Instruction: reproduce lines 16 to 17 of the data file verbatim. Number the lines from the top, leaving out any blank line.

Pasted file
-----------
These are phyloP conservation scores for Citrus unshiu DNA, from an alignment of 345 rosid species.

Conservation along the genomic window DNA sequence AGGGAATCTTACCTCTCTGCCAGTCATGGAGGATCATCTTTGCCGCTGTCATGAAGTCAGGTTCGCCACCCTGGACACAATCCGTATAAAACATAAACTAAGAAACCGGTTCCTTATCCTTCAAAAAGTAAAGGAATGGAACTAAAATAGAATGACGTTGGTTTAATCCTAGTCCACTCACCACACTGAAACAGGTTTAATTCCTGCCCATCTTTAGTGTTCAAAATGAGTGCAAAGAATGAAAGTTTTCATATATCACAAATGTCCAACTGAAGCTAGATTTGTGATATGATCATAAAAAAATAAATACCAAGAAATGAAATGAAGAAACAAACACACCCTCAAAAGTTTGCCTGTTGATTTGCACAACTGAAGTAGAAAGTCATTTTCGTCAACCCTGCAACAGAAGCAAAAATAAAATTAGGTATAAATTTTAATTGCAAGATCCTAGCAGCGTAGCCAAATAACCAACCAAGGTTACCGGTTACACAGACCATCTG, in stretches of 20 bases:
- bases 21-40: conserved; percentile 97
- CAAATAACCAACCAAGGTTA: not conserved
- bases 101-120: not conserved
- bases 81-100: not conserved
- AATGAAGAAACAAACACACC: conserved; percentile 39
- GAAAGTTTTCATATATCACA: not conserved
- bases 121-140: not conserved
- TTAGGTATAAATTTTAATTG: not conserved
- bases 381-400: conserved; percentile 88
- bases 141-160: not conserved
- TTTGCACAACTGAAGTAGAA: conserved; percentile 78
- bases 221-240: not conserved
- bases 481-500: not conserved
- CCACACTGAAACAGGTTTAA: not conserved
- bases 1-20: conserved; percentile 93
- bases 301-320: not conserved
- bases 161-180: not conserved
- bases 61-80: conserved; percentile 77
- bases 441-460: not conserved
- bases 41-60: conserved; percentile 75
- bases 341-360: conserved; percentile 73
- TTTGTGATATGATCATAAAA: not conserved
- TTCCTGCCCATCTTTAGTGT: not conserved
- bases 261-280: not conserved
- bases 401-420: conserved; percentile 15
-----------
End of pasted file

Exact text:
- CCACACTGAAACAGGTTTAA: not conserved
- bases 1-20: conserved; percentile 93